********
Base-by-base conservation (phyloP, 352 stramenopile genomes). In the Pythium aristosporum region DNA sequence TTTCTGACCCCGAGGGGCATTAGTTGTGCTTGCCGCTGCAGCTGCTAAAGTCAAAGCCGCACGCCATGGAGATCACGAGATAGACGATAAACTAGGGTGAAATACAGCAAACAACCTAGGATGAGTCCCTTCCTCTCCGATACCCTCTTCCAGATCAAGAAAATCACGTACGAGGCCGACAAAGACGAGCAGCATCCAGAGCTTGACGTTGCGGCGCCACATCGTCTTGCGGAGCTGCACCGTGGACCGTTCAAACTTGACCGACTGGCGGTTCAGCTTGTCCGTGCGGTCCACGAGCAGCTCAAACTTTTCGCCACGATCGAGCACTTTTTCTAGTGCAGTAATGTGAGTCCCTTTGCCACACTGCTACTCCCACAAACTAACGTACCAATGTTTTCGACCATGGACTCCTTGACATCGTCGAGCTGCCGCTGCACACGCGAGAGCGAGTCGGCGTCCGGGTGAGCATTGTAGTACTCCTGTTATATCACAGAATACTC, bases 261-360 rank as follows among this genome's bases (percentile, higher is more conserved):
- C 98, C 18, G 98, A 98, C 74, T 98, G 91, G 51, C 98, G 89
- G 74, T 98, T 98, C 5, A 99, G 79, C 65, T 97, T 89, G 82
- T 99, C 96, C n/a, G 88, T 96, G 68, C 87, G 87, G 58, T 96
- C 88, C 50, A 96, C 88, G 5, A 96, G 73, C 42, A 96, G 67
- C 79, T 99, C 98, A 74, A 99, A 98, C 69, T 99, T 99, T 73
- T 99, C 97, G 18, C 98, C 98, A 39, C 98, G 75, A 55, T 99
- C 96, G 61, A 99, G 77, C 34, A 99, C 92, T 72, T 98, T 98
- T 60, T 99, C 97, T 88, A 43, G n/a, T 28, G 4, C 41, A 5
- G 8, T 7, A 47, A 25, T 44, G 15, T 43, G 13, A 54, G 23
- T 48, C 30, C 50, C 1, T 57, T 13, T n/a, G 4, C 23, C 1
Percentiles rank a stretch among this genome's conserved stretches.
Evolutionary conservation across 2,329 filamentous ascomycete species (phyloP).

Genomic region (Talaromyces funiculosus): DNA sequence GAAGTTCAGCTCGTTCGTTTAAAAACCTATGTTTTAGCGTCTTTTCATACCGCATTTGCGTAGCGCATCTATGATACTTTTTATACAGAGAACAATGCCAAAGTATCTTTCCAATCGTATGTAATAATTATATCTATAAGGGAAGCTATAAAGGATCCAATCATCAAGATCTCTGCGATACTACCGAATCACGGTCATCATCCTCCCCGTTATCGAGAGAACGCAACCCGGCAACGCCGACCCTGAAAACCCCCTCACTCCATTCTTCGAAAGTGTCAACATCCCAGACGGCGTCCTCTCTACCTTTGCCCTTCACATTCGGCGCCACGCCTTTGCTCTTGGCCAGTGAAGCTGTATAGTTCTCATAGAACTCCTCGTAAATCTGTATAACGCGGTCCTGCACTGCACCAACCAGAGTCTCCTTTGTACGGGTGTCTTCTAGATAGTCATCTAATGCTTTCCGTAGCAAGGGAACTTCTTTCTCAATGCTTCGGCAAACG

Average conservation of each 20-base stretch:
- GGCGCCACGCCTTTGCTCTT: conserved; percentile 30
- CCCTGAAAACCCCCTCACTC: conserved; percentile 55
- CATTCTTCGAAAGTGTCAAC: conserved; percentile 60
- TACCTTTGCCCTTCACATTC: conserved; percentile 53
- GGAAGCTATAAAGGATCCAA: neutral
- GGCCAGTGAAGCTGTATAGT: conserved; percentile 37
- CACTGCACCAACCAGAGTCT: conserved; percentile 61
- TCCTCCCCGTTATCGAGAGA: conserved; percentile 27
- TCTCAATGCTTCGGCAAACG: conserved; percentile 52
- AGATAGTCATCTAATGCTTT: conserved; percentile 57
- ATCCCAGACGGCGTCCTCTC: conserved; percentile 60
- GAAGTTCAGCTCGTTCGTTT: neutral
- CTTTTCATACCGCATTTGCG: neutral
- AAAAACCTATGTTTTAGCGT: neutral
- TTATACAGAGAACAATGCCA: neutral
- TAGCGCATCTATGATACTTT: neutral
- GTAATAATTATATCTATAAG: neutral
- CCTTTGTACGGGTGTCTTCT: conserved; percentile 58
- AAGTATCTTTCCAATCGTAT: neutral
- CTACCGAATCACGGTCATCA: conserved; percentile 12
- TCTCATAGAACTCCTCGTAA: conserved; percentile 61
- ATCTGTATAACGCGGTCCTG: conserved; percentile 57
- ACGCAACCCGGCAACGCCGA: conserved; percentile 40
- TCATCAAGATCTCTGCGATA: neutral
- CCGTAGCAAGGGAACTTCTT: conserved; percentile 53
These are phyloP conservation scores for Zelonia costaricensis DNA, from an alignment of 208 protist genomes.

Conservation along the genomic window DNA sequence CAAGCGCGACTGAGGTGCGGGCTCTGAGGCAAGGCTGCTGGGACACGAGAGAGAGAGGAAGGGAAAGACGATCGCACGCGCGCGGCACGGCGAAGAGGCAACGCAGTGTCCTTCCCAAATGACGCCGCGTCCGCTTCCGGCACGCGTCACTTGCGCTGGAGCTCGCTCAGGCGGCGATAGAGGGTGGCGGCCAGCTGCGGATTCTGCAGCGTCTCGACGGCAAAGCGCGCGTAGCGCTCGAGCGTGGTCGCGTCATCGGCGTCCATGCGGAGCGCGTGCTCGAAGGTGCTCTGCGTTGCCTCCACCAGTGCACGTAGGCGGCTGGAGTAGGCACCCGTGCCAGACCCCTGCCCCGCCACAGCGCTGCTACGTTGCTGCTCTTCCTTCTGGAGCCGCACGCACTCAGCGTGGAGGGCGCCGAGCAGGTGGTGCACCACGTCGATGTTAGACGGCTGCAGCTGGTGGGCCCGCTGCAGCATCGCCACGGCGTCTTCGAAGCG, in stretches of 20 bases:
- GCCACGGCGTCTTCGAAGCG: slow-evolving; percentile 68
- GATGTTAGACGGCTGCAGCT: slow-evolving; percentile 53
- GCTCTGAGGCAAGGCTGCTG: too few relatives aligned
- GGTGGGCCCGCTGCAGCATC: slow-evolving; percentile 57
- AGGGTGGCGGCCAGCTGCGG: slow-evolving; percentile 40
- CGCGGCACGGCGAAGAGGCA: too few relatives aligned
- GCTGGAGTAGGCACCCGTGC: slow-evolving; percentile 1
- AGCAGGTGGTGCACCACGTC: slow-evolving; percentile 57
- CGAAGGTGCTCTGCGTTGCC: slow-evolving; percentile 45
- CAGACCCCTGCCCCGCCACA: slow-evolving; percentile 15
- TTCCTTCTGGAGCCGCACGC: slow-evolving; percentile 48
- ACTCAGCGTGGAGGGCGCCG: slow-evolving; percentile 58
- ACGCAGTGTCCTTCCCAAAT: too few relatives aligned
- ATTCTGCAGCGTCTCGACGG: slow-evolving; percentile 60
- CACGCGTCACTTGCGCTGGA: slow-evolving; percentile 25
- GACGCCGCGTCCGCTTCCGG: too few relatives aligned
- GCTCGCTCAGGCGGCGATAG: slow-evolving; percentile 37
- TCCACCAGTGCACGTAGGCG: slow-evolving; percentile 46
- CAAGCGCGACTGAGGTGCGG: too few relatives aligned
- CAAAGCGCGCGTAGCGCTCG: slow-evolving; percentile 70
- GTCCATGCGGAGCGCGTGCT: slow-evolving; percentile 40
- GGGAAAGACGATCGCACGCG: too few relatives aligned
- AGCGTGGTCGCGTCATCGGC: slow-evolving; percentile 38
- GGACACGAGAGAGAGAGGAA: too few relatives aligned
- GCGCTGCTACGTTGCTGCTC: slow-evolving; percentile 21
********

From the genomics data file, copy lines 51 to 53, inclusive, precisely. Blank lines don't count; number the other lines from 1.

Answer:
- CGAAGGTGCTCTGCGTTGCC: slow-evolving; percentile 45
- CAGACCCCTGCCCCGCCACA: slow-evolving; percentile 15
- TTCCTTCTGGAGCCGCACGC: slow-evolving; percentile 48